If you’re worried about becoming a home-invasion victim, the best deterrent by far is a 12 gauge shotgun designed specifically to repel late-night intruders. At across-the-room distances, an open-choked scattergun loaded with 00 buckshot is ideal in my opinion. Even loaded with lighter birdshot, these guns remain highly effective, and the pellets aren’t as likely to penetrate walls and shouldn’t endanger those in the next room.

While you have several action choices, my money is on the slide-action pump. Pump guns designed for tactical use typically have tubular magazines containing six (sometimes more) shells. It takes only a little practice to fire these shells in rapid succession. Another point to consider is the deterrent effect the distinctive “shuck-shuck” sound a pump gun makes when chambering a shell. It would take a determined (or drugged-out) assailant to ignore that chilling noise and keep on coming. Unfortunately, many home-invasion robberies are carried out under the influence of meth or other intoxicants. If you’re a potential victim in these circumstances, shooting is often the only answer to avoid personal injury or even death. That’s when you want a tactical shotgun in your hands and to be willing and ready to use it.

Pump guns are noted for their reliability. You can depend on a manually operated pump, which is comforting when lives are on the line. In the unlikely event of a misfire, cycling the slide will quickly have you back in business. Slide-action shotguns have been the weapon of choice in countless military actions over the years. While their usefulness is limited to short-range encounters, there’s nothing better for close combat.

Shotguns were famously used as “trench guns” in World War I, where fighting was often done in the confined quarters of a sandbagged trench or bunker. Shotguns were highly prized for their fast-handling deadliness. Shotguns also saw service against Japanese forces in the Pacific Islands during WWII, where hand-to-hand combat was often the deciding factor. More recently, tactical shotguns have been employed in Iraq and Afghanistan. No other type of weapon has a longer record of proven battlefield success.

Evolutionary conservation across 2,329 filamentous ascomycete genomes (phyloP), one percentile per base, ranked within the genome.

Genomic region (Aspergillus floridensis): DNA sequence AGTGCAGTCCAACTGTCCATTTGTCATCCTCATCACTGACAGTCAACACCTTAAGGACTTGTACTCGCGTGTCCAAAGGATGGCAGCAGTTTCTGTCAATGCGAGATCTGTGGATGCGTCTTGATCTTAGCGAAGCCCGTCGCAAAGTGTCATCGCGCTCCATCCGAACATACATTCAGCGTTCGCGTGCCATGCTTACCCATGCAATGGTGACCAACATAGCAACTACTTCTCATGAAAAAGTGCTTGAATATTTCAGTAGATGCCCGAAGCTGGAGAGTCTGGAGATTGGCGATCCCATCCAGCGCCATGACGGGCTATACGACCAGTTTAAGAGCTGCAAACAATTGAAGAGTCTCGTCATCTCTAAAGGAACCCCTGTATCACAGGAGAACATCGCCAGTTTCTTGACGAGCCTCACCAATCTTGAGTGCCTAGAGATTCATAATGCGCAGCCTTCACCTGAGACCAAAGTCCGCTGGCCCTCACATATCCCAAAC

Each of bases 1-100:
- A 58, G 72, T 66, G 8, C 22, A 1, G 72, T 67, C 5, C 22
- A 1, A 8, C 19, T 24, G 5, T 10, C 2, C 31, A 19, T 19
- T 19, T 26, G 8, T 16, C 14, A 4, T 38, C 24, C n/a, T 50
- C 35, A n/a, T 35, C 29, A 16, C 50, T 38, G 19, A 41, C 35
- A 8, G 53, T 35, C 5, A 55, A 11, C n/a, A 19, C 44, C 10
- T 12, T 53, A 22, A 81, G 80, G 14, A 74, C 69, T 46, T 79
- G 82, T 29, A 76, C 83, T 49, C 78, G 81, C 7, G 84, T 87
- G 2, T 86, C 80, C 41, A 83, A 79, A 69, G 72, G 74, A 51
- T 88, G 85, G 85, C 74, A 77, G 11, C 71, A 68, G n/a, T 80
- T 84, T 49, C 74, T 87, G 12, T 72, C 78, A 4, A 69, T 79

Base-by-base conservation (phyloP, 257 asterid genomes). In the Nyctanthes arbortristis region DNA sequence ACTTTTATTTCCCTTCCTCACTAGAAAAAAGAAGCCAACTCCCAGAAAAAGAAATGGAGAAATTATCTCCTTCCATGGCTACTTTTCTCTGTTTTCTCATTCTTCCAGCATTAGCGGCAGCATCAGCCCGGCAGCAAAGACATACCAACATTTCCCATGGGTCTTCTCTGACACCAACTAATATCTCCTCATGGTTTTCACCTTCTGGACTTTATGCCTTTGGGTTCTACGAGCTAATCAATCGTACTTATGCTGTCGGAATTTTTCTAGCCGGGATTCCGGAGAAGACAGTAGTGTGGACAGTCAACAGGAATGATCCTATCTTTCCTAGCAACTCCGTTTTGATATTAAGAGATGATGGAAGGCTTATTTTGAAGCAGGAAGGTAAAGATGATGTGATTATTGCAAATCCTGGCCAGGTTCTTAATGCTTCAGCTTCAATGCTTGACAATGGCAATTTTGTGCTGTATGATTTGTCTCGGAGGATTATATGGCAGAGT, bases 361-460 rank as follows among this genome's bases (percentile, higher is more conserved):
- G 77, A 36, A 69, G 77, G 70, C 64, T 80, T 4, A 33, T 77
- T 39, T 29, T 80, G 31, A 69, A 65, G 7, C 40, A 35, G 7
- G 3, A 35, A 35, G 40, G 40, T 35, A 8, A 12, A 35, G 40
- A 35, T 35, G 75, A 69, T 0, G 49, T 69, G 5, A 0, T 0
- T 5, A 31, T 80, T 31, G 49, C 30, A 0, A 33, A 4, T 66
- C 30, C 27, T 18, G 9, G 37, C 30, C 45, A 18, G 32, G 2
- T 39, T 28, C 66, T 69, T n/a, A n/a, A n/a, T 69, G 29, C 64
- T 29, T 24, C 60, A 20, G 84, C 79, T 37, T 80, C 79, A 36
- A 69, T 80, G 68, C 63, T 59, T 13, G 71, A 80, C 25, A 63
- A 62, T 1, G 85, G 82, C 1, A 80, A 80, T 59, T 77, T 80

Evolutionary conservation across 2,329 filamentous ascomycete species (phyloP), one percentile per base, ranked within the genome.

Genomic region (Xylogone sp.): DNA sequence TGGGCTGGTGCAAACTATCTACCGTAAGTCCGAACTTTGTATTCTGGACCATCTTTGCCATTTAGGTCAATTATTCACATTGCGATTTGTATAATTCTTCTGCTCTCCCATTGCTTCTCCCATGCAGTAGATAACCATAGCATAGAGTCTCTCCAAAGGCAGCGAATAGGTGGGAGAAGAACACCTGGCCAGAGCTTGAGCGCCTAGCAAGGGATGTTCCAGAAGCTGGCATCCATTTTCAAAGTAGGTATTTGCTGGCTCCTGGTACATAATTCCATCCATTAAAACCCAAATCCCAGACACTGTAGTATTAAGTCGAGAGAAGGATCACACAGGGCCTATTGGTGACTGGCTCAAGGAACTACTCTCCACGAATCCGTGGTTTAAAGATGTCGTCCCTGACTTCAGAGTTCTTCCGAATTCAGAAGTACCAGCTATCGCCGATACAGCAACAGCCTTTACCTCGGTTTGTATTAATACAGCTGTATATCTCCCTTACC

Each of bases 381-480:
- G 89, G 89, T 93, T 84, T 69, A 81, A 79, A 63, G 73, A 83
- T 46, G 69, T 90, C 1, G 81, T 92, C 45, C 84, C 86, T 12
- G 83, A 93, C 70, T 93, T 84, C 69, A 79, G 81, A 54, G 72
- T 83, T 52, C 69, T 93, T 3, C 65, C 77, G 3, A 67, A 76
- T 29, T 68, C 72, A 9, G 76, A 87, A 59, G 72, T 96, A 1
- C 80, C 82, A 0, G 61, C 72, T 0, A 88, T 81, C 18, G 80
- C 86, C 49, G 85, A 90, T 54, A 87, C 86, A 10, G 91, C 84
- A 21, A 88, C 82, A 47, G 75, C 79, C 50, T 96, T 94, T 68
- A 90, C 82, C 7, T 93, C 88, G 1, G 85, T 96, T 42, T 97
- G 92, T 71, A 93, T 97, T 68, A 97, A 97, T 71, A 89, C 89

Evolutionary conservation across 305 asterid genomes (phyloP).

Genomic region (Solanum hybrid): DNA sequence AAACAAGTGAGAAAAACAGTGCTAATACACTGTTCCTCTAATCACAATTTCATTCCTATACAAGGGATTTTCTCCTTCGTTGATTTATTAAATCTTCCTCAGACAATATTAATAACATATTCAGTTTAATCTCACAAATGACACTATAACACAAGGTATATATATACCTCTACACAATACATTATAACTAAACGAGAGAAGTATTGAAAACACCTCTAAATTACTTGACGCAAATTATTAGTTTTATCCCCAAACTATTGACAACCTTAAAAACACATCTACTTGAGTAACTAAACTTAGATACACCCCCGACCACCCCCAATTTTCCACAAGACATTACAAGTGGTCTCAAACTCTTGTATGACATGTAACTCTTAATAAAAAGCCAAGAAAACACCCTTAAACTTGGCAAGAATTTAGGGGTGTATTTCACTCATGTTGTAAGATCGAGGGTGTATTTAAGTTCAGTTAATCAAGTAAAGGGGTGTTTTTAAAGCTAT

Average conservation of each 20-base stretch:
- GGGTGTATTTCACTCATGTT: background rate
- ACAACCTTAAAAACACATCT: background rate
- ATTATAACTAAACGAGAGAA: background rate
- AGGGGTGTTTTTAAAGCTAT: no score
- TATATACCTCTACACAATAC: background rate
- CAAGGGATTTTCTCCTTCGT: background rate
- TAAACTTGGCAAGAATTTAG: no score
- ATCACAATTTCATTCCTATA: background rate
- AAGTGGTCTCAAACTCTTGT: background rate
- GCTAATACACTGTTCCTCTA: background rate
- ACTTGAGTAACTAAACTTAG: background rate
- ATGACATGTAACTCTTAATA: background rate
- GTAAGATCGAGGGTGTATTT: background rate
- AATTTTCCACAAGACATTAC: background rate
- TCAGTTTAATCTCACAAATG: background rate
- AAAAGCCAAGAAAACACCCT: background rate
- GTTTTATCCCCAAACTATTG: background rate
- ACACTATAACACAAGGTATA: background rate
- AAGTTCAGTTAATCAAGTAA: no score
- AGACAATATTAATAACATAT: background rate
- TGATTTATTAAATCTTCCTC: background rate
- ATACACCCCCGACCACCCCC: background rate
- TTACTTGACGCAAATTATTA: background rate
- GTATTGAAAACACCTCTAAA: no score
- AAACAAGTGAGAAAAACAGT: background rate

Tactical shotguns have long been part of the arsenal police cruisers regularly carried in the trunks or slotted alongside the front seat. As close-range weapons, shotguns have no equal. They’ve proven themselves time and time again for well over a century, and their effectiveness has never been challenged. In the 19th century, stagecoach guards were typically armed with double-barreled shotguns, which were favored over rifles for keeping bandits at bay. These twin-tubed scatterguns could be considered the first “tactical” firearms.

Gun Details

Over the past several years, Mossberg has developed a series of modern slide-action and autoloading shotguns intended specifically for tactical use. I’ve recently put two of these purpose-built scatterguns through their paces and was highly impressed with their capabilities. The two guns feature the same, time-proven Model 500 actions that have been a Mossberg mainstay for many years.

The Mossberg 500 Persuader sports a conventional buttstock with a recoil pad. The pump-action forend on the test gun has an integral tactical light that throws a bright, high-intensity beam when the rubber insert on either side of the forend is squeezed. This L3 light from Insight Technology (866-509-2040; insighttechnology.com) produces a tungsten-halogen beam rated at 125 peak lumens, with a battery life of 90 minutes of continuous operation. The L3 features a “temporarily on,” a “temporarily off” and a “strobe” setting, and is operated by an ambidextrous pressure pad on either side of the slide handle. The unit operates on a single CR123 battery and can be turned off when not in use.